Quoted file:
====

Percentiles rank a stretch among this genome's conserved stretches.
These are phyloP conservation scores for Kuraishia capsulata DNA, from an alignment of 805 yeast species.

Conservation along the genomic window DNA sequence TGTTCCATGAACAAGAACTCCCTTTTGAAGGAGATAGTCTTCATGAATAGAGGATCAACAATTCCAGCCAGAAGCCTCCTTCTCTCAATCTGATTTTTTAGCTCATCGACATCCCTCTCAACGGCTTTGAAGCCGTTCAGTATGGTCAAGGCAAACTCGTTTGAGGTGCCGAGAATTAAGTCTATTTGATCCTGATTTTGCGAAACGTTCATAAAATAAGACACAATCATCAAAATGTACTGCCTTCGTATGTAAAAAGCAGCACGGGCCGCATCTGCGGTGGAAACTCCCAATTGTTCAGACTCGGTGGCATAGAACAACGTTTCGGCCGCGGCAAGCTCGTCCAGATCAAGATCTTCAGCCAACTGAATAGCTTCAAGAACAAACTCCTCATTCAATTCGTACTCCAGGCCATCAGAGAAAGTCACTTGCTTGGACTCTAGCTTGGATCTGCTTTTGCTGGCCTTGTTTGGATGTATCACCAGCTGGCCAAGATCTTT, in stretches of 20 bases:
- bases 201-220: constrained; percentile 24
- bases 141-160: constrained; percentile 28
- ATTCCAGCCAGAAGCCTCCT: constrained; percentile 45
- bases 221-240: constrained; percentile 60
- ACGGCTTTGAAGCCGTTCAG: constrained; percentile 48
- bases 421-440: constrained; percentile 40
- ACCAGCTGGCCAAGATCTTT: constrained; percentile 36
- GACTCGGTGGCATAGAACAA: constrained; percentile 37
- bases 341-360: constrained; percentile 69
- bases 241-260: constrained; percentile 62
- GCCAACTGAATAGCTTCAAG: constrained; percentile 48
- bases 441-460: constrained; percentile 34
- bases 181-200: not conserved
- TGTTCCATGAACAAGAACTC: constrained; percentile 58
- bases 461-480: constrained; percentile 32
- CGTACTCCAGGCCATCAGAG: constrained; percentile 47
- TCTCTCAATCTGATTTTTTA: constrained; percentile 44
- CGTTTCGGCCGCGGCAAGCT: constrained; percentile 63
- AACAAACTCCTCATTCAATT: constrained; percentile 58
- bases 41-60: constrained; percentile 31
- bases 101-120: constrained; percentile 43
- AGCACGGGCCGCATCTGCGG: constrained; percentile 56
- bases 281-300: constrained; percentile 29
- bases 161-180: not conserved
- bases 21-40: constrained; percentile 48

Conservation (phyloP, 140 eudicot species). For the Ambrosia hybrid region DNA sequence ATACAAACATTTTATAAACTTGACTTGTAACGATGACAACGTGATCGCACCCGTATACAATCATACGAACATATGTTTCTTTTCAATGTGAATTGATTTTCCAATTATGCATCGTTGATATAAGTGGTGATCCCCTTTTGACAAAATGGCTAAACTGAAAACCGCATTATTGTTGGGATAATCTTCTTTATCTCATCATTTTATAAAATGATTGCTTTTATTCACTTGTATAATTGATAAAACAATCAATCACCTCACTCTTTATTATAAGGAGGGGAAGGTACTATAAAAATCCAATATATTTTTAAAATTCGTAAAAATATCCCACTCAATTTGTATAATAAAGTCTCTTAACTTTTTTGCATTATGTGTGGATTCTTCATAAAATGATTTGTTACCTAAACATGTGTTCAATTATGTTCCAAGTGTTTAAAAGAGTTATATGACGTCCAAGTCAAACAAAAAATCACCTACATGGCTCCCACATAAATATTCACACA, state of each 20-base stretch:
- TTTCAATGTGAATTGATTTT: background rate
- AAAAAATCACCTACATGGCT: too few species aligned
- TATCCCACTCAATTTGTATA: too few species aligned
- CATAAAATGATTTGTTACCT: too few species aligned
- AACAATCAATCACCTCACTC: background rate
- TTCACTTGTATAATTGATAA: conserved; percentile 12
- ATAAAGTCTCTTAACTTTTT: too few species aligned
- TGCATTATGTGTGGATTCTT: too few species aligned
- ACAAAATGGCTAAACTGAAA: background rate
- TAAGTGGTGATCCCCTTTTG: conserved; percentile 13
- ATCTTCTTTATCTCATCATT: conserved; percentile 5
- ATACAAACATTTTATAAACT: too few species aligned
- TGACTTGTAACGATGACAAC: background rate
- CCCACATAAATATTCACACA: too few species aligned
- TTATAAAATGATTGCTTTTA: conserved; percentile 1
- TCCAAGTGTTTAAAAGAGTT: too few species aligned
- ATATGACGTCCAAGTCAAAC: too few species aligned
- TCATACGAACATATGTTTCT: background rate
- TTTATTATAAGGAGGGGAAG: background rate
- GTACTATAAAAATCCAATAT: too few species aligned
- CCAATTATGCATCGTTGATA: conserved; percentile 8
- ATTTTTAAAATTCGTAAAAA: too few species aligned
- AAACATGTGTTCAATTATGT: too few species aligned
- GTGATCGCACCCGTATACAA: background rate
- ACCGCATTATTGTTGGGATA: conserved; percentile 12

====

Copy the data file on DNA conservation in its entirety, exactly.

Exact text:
Percentiles rank a stretch among this genome's conserved stretches.
These are phyloP conservation scores for Kuraishia capsulata DNA, from an alignment of 805 yeast species.

Conservation along the genomic window DNA sequence TGTTCCATGAACAAGAACTCCCTTTTGAAGGAGATAGTCTTCATGAATAGAGGATCAACAATTCCAGCCAGAAGCCTCCTTCTCTCAATCTGATTTTTTAGCTCATCGACATCCCTCTCAACGGCTTTGAAGCCGTTCAGTATGGTCAAGGCAAACTCGTTTGAGGTGCCGAGAATTAAGTCTATTTGATCCTGATTTTGCGAAACGTTCATAAAATAAGACACAATCATCAAAATGTACTGCCTTCGTATGTAAAAAGCAGCACGGGCCGCATCTGCGGTGGAAACTCCCAATTGTTCAGACTCGGTGGCATAGAACAACGTTTCGGCCGCGGCAAGCTCGTCCAGATCAAGATCTTCAGCCAACTGAATAGCTTCAAGAACAAACTCCTCATTCAATTCGTACTCCAGGCCATCAGAGAAAGTCACTTGCTTGGACTCTAGCTTGGATCTGCTTTTGCTGGCCTTGTTTGGATGTATCACCAGCTGGCCAAGATCTTT, in stretches of 20 bases:
- bases 201-220: constrained; percentile 24
- bases 141-160: constrained; percentile 28
- ATTCCAGCCAGAAGCCTCCT: constrained; percentile 45
- bases 221-240: constrained; percentile 60
- ACGGCTTTGAAGCCGTTCAG: constrained; percentile 48
- bases 421-440: constrained; percentile 40
- ACCAGCTGGCCAAGATCTTT: constrained; percentile 36
- GACTCGGTGGCATAGAACAA: constrained; percentile 37
- bases 341-360: constrained; percentile 69
- bases 241-260: constrained; percentile 62
- GCCAACTGAATAGCTTCAAG: constrained; percentile 48
- bases 441-460: constrained; percentile 34
- bases 181-200: not conserved
- TGTTCCATGAACAAGAACTC: constrained; percentile 58
- bases 461-480: constrained; percentile 32
- CGTACTCCAGGCCATCAGAG: constrained; percentile 47
- TCTCTCAATCTGATTTTTTA: constrained; percentile 44
- CGTTTCGGCCGCGGCAAGCT: constrained; percentile 63
- AACAAACTCCTCATTCAATT: constrained; percentile 58
- bases 41-60: constrained; percentile 31
- bases 101-120: constrained; percentile 43
- AGCACGGGCCGCATCTGCGG: constrained; percentile 56
- bases 281-300: constrained; percentile 29
- bases 161-180: not conserved
- bases 21-40: constrained; percentile 48

Conservation (phyloP, 140 eudicot species). For the Ambrosia hybrid region DNA sequence ATACAAACATTTTATAAACTTGACTTGTAACGATGACAACGTGATCGCACCCGTATACAATCATACGAACATATGTTTCTTTTCAATGTGAATTGATTTTCCAATTATGCATCGTTGATATAAGTGGTGATCCCCTTTTGACAAAATGGCTAAACTGAAAACCGCATTATTGTTGGGATAATCTTCTTTATCTCATCATTTTATAAAATGATTGCTTTTATTCACTTGTATAATTGATAAAACAATCAATCACCTCACTCTTTATTATAAGGAGGGGAAGGTACTATAAAAATCCAATATATTTTTAAAATTCGTAAAAATATCCCACTCAATTTGTATAATAAAGTCTCTTAACTTTTTTGCATTATGTGTGGATTCTTCATAAAATGATTTGTTACCTAAACATGTGTTCAATTATGTTCCAAGTGTTTAAAAGAGTTATATGACGTCCAAGTCAAACAAAAAATCACCTACATGGCTCCCACATAAATATTCACACA, state of each 20-base stretch:
- TTTCAATGTGAATTGATTTT: background rate
- AAAAAATCACCTACATGGCT: too few species aligned
- TATCCCACTCAATTTGTATA: too few species aligned
- CATAAAATGATTTGTTACCT: too few species aligned
- AACAATCAATCACCTCACTC: background rate
- TTCACTTGTATAATTGATAA: conserved; percentile 12
- ATAAAGTCTCTTAACTTTTT: too few species aligned
- TGCATTATGTGTGGATTCTT: too few species aligned
- ACAAAATGGCTAAACTGAAA: background rate
- TAAGTGGTGATCCCCTTTTG: conserved; percentile 13
- ATCTTCTTTATCTCATCATT: conserved; percentile 5
- ATACAAACATTTTATAAACT: too few species aligned
- TGACTTGTAACGATGACAAC: background rate
- CCCACATAAATATTCACACA: too few species aligned
- TTATAAAATGATTGCTTTTA: conserved; percentile 1
- TCCAAGTGTTTAAAAGAGTT: too few species aligned
- ATATGACGTCCAAGTCAAAC: too few species aligned
- TCATACGAACATATGTTTCT: background rate
- TTTATTATAAGGAGGGGAAG: background rate
- GTACTATAAAAATCCAATAT: too few species aligned
- CCAATTATGCATCGTTGATA: conserved; percentile 8
- ATTTTTAAAATTCGTAAAAA: too few species aligned
- AAACATGTGTTCAATTATGT: too few species aligned
- GTGATCGCACCCGTATACAA: background rate
- ACCGCATTATTGTTGGGATA: conserved; percentile 12